Image Processing Reference
In-Depth Information
unknown because of several factors, such as random false alarms in detections, clut-
ter, interfering targets, traps and other countermeasures. The main models used in
this field are either deterministic (based on classic hypothesis tests), or probabilistic
models (essential Bayesian) [BAR 88, LEU 96, ROM 96]. The most common method
[BAR 88] relies on the Kalman filter with a Gaussian hypothesis. More recently, other
estimation methods have been suggested, such as the Interactive Multiple Model esti-
mator (IMM), which can adapt to different types of motion and reduce noise, while
preserving a good accuracy in estimating states [YED 97]. This shows how the prob-
lems we come across can be quite different from those covered by Definition 1.1.
Fusion and data mining. Data mining consists of extracting relevant parts of infor-
mation and data, which can be, for example, special data (in the sense that it has spe-
cific properties), or rare data. It can be distinguished from fusion that tries to explain
where the objective is to find general trends, or from fusion that tries to generalize
and lead to more generic knowledge based on data. We will not be considering data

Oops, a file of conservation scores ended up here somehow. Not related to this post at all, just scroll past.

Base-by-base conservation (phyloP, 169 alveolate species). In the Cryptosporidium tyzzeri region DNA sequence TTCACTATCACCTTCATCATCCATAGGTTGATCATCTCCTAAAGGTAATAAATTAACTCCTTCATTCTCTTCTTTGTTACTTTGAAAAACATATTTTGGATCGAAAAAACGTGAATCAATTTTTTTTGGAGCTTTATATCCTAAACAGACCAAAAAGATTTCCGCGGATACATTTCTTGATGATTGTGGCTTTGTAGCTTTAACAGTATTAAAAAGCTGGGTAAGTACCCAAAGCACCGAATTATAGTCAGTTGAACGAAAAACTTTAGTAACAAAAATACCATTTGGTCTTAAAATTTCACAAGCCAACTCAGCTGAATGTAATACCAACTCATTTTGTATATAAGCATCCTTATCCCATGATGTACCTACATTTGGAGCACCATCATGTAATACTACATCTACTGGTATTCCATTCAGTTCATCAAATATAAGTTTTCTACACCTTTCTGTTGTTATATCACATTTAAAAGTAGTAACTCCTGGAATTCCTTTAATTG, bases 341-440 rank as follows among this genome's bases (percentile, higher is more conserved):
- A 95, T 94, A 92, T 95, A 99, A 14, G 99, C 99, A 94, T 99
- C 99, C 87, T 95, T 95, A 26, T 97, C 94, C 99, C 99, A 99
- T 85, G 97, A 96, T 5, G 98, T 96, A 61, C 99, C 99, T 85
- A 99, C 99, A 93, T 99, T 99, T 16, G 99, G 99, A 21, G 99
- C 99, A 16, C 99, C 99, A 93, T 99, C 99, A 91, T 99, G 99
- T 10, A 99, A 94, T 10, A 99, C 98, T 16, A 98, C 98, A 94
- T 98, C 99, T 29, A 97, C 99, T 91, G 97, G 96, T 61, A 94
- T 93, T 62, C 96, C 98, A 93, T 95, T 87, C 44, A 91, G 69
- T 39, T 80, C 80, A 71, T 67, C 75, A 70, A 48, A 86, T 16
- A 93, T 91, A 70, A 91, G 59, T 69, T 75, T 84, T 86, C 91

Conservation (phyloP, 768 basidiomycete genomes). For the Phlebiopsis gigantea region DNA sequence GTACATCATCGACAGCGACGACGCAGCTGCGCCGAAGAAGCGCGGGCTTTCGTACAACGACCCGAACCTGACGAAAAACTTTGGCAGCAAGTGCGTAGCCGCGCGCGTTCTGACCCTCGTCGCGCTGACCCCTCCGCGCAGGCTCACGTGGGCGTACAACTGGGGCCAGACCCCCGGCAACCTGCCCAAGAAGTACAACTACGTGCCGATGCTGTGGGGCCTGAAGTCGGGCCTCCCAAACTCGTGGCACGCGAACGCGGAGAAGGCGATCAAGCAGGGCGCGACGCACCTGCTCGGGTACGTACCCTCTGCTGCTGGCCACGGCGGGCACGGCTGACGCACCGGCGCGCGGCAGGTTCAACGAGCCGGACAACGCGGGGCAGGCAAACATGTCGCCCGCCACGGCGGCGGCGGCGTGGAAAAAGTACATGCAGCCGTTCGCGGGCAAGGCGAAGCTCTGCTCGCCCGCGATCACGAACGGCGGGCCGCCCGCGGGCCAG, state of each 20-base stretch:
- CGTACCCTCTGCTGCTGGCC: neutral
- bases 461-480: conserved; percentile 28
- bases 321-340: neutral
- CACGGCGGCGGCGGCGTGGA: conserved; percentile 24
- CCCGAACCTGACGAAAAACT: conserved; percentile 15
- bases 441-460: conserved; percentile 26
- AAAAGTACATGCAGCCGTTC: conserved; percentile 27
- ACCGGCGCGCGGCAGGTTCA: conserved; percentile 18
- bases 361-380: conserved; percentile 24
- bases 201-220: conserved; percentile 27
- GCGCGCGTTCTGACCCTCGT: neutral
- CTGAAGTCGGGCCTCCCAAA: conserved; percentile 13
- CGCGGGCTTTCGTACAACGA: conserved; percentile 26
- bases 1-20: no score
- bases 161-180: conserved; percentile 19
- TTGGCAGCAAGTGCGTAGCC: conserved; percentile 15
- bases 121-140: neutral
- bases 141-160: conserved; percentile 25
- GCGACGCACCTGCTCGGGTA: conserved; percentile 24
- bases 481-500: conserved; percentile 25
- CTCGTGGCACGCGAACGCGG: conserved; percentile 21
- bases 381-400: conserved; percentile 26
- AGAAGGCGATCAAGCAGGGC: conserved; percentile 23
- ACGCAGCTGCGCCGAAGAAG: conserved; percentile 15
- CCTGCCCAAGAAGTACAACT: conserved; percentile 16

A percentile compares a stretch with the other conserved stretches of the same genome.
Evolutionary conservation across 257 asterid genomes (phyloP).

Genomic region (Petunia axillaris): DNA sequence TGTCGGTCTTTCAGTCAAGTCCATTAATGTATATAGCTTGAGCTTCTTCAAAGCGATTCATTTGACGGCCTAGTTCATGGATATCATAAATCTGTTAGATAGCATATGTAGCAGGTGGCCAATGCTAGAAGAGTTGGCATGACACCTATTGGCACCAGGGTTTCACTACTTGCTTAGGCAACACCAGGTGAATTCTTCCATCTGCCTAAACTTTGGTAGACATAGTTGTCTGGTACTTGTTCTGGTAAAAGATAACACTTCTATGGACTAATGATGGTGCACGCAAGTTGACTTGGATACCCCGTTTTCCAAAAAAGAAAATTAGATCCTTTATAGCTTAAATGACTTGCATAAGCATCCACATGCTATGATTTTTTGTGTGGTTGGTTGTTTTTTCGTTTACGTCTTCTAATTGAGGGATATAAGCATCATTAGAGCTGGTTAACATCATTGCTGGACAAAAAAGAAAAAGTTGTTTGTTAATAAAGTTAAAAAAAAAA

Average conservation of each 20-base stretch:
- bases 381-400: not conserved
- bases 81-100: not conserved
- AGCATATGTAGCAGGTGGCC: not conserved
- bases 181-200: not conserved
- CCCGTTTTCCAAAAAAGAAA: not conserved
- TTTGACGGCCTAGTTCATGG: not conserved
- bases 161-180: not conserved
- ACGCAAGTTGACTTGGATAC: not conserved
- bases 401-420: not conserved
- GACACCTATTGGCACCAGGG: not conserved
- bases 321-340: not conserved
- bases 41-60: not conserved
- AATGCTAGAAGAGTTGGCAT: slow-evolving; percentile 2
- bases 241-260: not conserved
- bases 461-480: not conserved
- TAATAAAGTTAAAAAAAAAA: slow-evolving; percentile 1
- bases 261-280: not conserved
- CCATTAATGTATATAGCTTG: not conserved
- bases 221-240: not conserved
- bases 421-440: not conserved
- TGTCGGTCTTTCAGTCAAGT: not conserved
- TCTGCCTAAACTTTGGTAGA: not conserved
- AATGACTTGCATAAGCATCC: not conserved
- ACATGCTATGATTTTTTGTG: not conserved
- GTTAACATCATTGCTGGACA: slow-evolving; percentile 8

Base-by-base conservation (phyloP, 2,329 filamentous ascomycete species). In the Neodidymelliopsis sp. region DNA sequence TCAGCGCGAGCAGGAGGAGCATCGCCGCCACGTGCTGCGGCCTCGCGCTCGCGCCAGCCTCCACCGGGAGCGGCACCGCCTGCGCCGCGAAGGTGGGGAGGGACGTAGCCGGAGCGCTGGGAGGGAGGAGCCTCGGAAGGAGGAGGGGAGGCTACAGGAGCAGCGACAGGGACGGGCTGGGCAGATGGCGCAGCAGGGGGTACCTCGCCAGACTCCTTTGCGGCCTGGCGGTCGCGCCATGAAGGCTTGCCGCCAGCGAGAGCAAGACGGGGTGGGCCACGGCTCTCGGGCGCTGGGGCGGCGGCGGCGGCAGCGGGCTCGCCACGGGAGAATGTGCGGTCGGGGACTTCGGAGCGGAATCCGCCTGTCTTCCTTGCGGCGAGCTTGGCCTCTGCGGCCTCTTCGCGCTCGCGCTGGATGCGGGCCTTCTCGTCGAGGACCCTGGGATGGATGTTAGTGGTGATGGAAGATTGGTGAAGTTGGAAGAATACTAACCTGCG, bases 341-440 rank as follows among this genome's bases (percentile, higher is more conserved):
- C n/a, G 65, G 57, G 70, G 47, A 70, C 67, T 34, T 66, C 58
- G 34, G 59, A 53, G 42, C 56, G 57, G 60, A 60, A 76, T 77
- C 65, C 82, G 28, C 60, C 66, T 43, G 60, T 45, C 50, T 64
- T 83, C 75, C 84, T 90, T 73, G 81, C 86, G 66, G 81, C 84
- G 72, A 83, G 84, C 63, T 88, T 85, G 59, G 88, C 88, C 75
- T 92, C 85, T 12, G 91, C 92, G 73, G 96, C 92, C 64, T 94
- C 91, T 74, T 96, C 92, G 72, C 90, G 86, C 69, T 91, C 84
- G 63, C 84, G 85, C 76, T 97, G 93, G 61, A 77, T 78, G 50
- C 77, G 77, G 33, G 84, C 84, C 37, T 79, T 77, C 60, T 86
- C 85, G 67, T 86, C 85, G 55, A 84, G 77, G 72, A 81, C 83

mining as a fusion problem.
1.3. General characteristics of the data
In this section, we will briefly describe the general characteristics of the informa-
tion we wish to fuse, characteristics that have to be taken into account in a fusion
process. More detailed and specific examples will be given for each field in the fol-
lowing chapters.
A first characteristic involves the type of information we wish to fuse. It can con-
sist of direct observations, results obtained after processing these observations, more
generic knowledge, expressed in the form of rules for example, or opinions of experts.
This information can be expressed either in numerical or symbolic form (see section
1.4). Particular attention is needed in choosing the scale used for representing the
information. This scale should not necessarily have any absolute significance, but it at
least has to be possible to compare information using the scale. In other words, scales
induce an order within populations. This leads to properties of commensurability, or
even of normalization.
The different levels of the elements of information we wish to fuse are also a
very important aspect. Usually, the lower level (typically the original measurements)
is distinguished from a higher level requiring preliminary steps, such as processing,
extracting primitives or structuring the information. Depending on the level, the con-
straints can vary, as well as the difficulties. This will be illustrated, for example, in the
case of image fusion in Chapter 3.
Other distinctions in the types of data should also be underlined, because they give
rise to different models and types of processing. The distinction between common and
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